“The Happening” an IDiot movie in disguise?

That’s what the folks over at IO9 are saying about it.

Note, the following discussion pretty much spoils the whole movie so if you think you might want to see it then don’t read any further. I’ll put it below the fold just in case.

M. Night Shyamalan’s critically-panned flick The Happening is Hollywood’s first blockbuster to promote the anti-evolutionary theory of intelligent design. Maybe you thought Ben Stein’s ill-fated documentary Expelled was the only movie to argue in favor of the neo-Christian idea that an “intelligent designer” created the universe. Think again. With its references to “unexplained acts of nature” and a science teacher main character who calls evolution “just a theory,” The Happening is basically a giant propaganda machine for intelligent design. Maybe science journalists are jizzing all over its allegedly realistic plants-attack-humans plot, but we talked to Shyamalan and we know the truth.

Avowed Christian Shyamalan told us that The Happening is really about religious faith, and explained that he chose Mark Wahlberg to play science teacher Elliot Moore because of the actor’s intense belief in Jesus. Maybe he also chose vacant-eyed Zooey Deschanel to play his wife Alma because she looks like a little girl who needs a big strong monotheist in her life? No comment on that one from Shyamalan.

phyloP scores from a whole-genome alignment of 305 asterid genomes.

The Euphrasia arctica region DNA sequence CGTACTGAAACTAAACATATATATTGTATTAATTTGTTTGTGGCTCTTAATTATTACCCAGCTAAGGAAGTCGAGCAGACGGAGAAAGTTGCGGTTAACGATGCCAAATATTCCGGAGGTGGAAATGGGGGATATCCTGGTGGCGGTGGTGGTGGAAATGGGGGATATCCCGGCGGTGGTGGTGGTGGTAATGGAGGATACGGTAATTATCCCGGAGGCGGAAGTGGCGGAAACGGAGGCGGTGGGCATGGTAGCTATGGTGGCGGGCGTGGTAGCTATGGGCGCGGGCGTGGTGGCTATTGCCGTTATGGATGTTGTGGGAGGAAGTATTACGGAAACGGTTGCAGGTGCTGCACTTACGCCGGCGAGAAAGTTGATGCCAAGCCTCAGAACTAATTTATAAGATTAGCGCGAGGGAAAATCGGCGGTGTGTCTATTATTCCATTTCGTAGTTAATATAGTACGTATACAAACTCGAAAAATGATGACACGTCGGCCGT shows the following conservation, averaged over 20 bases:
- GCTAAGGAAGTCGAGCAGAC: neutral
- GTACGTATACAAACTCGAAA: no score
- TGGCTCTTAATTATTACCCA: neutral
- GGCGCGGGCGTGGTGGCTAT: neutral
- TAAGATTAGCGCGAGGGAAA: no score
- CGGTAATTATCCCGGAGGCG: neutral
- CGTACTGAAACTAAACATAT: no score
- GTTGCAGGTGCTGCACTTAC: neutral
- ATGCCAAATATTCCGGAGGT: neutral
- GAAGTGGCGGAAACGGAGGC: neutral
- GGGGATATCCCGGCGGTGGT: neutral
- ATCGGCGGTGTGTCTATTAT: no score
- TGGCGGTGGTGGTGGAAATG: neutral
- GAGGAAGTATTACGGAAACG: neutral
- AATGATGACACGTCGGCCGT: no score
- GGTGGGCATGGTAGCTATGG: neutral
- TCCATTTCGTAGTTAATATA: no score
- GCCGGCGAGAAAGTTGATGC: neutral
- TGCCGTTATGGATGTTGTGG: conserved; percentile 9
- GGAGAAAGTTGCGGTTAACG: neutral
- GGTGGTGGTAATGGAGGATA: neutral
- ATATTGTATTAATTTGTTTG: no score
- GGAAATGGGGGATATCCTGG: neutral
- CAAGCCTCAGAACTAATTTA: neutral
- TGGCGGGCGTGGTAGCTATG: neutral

We get tipped off to the fact that this allegedly science fictional movie is really an ID tent revival in the opening scenes where Elliot teaches his science students about evolution. He explains to them that honeybees are disappearing all over the country, and asks what some possible explanations might be. Students who say things like “climate change” and “evolution” are dismissed as being “partly right.” But then when a generally quiet student finally says, “It’s an act of nature that we can’t understand,” Elliot lights up and says that’s the best answer. That phrase “act of nature,” which sounds suspiciously like “act of God,” crops up in the movie again and again to explain why plants have suddenly decided to kill humans.

As our little band of characters flee into the Pennsylvania countryside, they gradually begin to realize that the waves of suicides might be caused by plants. We see news commentators talking about how the “attacks” probably aren’t coming from terrorists. And Elliot uses the “scientific method” to deduce that plants can “spontaneously evolve” in response to a threat. Maybe plants think humans are threats, and “spontaneously evolved” in an “act of nature” to manufacture a toxin that switches off humans’ self-preservation instincts? Why, we’d all just instantly commit suicide! You know, because God — erm, I mean nature — is mad at us! For doing things like not polluting and not having babies with our husbands.

Trying to look wise but merely looking blank and addled, Elliot ponders and looks into the middle distance, intoning, “Science will come up with a reason to put in the books but int eh end it’s just a theory. We fail to acknowledge forces at work beyond our understanding.” Well put, Mr. Science Teacher. All those atheists with that whole “evolutionary theory” thing don’t realize it’s just a theory! Probably everything in nature is just beyond our understanding. Let’s pray.

I had a sneaking suspicion that this was going to be the case when I saw the trailer and heard the “we’re dealing with forces beyond our understanding” line from Marky Mark. It’s getting a 20% freshness rating at RottenTomatoes.com and after hearing the plot details it’s not surprising as to why.